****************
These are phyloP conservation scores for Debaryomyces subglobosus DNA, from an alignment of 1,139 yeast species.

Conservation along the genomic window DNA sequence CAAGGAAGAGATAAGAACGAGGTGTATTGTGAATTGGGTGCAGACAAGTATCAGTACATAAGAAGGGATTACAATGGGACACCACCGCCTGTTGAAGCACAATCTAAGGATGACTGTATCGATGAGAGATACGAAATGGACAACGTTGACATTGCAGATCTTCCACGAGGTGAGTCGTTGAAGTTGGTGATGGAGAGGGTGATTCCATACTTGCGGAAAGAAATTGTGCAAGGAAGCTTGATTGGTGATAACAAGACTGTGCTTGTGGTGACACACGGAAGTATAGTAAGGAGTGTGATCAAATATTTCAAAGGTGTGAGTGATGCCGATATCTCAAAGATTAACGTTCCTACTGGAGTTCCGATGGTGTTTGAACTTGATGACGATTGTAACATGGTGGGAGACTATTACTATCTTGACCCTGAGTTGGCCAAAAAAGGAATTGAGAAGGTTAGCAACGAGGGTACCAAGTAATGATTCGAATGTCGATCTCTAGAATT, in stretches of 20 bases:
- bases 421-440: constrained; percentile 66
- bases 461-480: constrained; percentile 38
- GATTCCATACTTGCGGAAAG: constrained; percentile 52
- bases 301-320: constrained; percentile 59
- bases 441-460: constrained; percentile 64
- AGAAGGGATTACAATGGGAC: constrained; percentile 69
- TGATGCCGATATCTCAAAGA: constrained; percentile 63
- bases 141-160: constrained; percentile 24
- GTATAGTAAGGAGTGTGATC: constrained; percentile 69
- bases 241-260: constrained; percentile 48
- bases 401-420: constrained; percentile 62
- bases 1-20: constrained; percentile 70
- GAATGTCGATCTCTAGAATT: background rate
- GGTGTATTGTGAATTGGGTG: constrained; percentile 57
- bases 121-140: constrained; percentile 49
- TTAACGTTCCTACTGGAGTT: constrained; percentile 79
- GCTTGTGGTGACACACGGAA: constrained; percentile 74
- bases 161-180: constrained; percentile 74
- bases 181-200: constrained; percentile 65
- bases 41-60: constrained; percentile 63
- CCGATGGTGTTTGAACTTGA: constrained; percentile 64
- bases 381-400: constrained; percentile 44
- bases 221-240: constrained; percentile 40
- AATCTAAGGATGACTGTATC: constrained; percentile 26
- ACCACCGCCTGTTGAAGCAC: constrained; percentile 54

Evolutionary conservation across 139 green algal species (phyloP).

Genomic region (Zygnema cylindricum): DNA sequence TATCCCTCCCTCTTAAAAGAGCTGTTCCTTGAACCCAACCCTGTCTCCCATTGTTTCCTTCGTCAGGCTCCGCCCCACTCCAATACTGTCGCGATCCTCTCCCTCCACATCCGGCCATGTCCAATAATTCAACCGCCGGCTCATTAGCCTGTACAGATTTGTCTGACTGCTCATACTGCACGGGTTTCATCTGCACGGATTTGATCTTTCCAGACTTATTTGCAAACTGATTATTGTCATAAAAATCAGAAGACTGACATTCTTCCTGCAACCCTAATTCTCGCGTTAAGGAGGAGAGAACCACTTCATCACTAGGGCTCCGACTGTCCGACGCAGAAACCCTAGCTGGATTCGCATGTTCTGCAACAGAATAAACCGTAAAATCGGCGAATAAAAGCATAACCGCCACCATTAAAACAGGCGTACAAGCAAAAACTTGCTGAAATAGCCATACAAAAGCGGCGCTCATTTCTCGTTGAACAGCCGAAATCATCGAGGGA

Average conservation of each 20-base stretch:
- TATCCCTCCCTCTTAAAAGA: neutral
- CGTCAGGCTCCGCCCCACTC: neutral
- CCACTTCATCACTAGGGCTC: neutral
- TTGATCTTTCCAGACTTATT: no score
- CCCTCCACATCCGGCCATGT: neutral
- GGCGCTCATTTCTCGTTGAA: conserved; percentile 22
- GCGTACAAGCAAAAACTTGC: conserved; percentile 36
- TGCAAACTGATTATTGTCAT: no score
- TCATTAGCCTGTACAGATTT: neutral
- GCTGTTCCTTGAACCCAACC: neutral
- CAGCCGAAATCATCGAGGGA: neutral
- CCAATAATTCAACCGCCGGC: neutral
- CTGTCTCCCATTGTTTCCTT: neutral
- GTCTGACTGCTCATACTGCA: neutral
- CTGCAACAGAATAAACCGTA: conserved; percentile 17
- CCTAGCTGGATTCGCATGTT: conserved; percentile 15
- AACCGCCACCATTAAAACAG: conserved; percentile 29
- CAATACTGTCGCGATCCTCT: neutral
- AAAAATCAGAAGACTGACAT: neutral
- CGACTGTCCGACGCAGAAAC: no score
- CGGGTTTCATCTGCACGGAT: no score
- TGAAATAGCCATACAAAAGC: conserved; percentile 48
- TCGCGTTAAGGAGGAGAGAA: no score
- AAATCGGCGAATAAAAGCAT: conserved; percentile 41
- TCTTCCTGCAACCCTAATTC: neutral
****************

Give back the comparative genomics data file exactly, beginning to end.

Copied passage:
These are phyloP conservation scores for Debaryomyces subglobosus DNA, from an alignment of 1,139 yeast species.

Conservation along the genomic window DNA sequence CAAGGAAGAGATAAGAACGAGGTGTATTGTGAATTGGGTGCAGACAAGTATCAGTACATAAGAAGGGATTACAATGGGACACCACCGCCTGTTGAAGCACAATCTAAGGATGACTGTATCGATGAGAGATACGAAATGGACAACGTTGACATTGCAGATCTTCCACGAGGTGAGTCGTTGAAGTTGGTGATGGAGAGGGTGATTCCATACTTGCGGAAAGAAATTGTGCAAGGAAGCTTGATTGGTGATAACAAGACTGTGCTTGTGGTGACACACGGAAGTATAGTAAGGAGTGTGATCAAATATTTCAAAGGTGTGAGTGATGCCGATATCTCAAAGATTAACGTTCCTACTGGAGTTCCGATGGTGTTTGAACTTGATGACGATTGTAACATGGTGGGAGACTATTACTATCTTGACCCTGAGTTGGCCAAAAAAGGAATTGAGAAGGTTAGCAACGAGGGTACCAAGTAATGATTCGAATGTCGATCTCTAGAATT, in stretches of 20 bases:
- bases 421-440: constrained; percentile 66
- bases 461-480: constrained; percentile 38
- GATTCCATACTTGCGGAAAG: constrained; percentile 52
- bases 301-320: constrained; percentile 59
- bases 441-460: constrained; percentile 64
- AGAAGGGATTACAATGGGAC: constrained; percentile 69
- TGATGCCGATATCTCAAAGA: constrained; percentile 63
- bases 141-160: constrained; percentile 24
- GTATAGTAAGGAGTGTGATC: constrained; percentile 69
- bases 241-260: constrained; percentile 48
- bases 401-420: constrained; percentile 62
- bases 1-20: constrained; percentile 70
- GAATGTCGATCTCTAGAATT: background rate
- GGTGTATTGTGAATTGGGTG: constrained; percentile 57
- bases 121-140: constrained; percentile 49
- TTAACGTTCCTACTGGAGTT: constrained; percentile 79
- GCTTGTGGTGACACACGGAA: constrained; percentile 74
- bases 161-180: constrained; percentile 74
- bases 181-200: constrained; percentile 65
- bases 41-60: constrained; percentile 63
- CCGATGGTGTTTGAACTTGA: constrained; percentile 64
- bases 381-400: constrained; percentile 44
- bases 221-240: constrained; percentile 40
- AATCTAAGGATGACTGTATC: constrained; percentile 26
- ACCACCGCCTGTTGAAGCAC: constrained; percentile 54

Evolutionary conservation across 139 green algal species (phyloP).

Genomic region (Zygnema cylindricum): DNA sequence TATCCCTCCCTCTTAAAAGAGCTGTTCCTTGAACCCAACCCTGTCTCCCATTGTTTCCTTCGTCAGGCTCCGCCCCACTCCAATACTGTCGCGATCCTCTCCCTCCACATCCGGCCATGTCCAATAATTCAACCGCCGGCTCATTAGCCTGTACAGATTTGTCTGACTGCTCATACTGCACGGGTTTCATCTGCACGGATTTGATCTTTCCAGACTTATTTGCAAACTGATTATTGTCATAAAAATCAGAAGACTGACATTCTTCCTGCAACCCTAATTCTCGCGTTAAGGAGGAGAGAACCACTTCATCACTAGGGCTCCGACTGTCCGACGCAGAAACCCTAGCTGGATTCGCATGTTCTGCAACAGAATAAACCGTAAAATCGGCGAATAAAAGCATAACCGCCACCATTAAAACAGGCGTACAAGCAAAAACTTGCTGAAATAGCCATACAAAAGCGGCGCTCATTTCTCGTTGAACAGCCGAAATCATCGAGGGA

Average conservation of each 20-base stretch:
- TATCCCTCCCTCTTAAAAGA: neutral
- CGTCAGGCTCCGCCCCACTC: neutral
- CCACTTCATCACTAGGGCTC: neutral
- TTGATCTTTCCAGACTTATT: no score
- CCCTCCACATCCGGCCATGT: neutral
- GGCGCTCATTTCTCGTTGAA: conserved; percentile 22
- GCGTACAAGCAAAAACTTGC: conserved; percentile 36
- TGCAAACTGATTATTGTCAT: no score
- TCATTAGCCTGTACAGATTT: neutral
- GCTGTTCCTTGAACCCAACC: neutral
- CAGCCGAAATCATCGAGGGA: neutral
- CCAATAATTCAACCGCCGGC: neutral
- CTGTCTCCCATTGTTTCCTT: neutral
- GTCTGACTGCTCATACTGCA: neutral
- CTGCAACAGAATAAACCGTA: conserved; percentile 17
- CCTAGCTGGATTCGCATGTT: conserved; percentile 15
- AACCGCCACCATTAAAACAG: conserved; percentile 29
- CAATACTGTCGCGATCCTCT: neutral
- AAAAATCAGAAGACTGACAT: neutral
- CGACTGTCCGACGCAGAAAC: no score
- CGGGTTTCATCTGCACGGAT: no score
- TGAAATAGCCATACAAAAGC: conserved; percentile 48
- TCGCGTTAAGGAGGAGAGAA: no score
- AAATCGGCGAATAAAAGCAT: conserved; percentile 41
- TCTTCCTGCAACCCTAATTC: neutral